Chicago health officials have looked into creating mass vaccination sites at several sports stadiums, but those venues won’t be used until the city gets more doses of the coronavirus vaccine.
According to Dr. Allison Arwady, commissioner of the Chicago Department of Public Health, the CDPH has looked into hosting mass-vaccination sites at Wrigley Field, the United Center and Soldier Field, but will wait until the city’s allotment of vaccines increases.
“We are completely ready to stand up mass vaccination sites, but it’s about vaccine,” she said during a Facebook Live on Tuesday. “If we start off with a vaccine site, we could do 5,000 doses a day. We only get 6,000 doses a day right now across all of Chicago, so it doesn’t make sense to put 5,000 of those doses at a mass vaccination site.”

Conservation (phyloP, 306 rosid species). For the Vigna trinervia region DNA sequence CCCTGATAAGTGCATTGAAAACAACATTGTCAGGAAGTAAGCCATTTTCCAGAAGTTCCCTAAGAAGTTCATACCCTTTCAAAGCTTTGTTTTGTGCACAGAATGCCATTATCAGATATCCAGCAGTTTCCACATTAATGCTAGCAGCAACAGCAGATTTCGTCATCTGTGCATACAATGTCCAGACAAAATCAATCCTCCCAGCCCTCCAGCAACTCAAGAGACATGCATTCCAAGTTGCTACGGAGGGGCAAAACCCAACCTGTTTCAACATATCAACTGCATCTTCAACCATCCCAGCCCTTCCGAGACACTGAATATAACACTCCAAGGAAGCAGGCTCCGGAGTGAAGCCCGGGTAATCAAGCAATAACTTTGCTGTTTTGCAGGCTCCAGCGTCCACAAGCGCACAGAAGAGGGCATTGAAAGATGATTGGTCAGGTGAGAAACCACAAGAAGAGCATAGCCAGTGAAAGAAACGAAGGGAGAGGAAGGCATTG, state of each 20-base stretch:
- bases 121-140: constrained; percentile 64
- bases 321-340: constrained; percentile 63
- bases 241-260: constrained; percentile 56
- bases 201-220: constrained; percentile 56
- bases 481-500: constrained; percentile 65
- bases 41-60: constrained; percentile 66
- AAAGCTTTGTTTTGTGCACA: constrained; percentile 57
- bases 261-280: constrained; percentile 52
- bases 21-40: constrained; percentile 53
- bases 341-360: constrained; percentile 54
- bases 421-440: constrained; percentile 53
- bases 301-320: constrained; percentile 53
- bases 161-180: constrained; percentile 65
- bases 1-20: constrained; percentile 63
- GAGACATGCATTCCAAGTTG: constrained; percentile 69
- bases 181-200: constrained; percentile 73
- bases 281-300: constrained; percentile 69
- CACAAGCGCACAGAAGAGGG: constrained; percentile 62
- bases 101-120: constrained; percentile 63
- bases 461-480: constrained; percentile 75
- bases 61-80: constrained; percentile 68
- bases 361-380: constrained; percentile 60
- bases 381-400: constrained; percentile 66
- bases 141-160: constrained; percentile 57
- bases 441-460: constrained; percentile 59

Arwady says those sites are primarily used by residents with internet access and the ability to drive long distances, meaning that the city would ultimately be diverting vaccine doses away from higher-risk communities.
As doses of the vaccine continue to be delivered to Chicago, and as weather begins to warm up in the spring, Arwady says that outdoor mass vaccination sites will make more sense and be more useful as the city moves through its vaccination plans.
“One of the biggest operational things is that we monitor people for at least 15 minutes after they get a vaccine,” she said. “And that really doubles the size that we need to have at our sites because half of the space is taken up by vaccinators and half of it is taken up by the observational space.”